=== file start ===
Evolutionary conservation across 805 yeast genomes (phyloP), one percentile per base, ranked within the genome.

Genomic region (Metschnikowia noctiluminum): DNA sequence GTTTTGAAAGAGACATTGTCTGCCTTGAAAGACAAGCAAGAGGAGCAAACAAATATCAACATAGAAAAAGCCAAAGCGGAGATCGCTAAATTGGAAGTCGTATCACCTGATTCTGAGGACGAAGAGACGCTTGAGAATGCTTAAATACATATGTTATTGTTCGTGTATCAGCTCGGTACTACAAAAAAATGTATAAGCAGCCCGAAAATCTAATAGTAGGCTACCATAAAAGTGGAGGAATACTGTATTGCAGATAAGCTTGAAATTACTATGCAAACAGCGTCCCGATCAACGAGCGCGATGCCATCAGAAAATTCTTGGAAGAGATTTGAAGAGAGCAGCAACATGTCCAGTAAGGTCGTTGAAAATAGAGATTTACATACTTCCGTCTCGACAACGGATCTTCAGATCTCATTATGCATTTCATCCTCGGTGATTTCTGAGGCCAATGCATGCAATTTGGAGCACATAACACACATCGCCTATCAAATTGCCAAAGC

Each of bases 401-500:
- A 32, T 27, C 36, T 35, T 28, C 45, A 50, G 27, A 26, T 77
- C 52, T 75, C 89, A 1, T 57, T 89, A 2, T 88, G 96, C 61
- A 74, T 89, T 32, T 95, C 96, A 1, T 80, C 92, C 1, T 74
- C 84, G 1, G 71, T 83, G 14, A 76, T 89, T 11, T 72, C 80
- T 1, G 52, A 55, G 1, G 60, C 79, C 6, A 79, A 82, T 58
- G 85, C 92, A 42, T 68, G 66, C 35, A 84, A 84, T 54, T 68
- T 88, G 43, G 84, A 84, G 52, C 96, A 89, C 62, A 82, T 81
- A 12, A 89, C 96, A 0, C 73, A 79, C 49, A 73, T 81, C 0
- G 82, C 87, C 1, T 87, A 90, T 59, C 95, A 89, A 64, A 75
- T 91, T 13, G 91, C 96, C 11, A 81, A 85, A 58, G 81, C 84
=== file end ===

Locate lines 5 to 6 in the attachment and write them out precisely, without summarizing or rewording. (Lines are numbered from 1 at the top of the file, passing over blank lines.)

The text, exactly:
- C 52, T 75, C 89, A 1, T 57, T 89, A 2, T 88, G 96, C 61
- A 74, T 89, T 32, T 95, C 96, A 1, T 80, C 92, C 1, T 74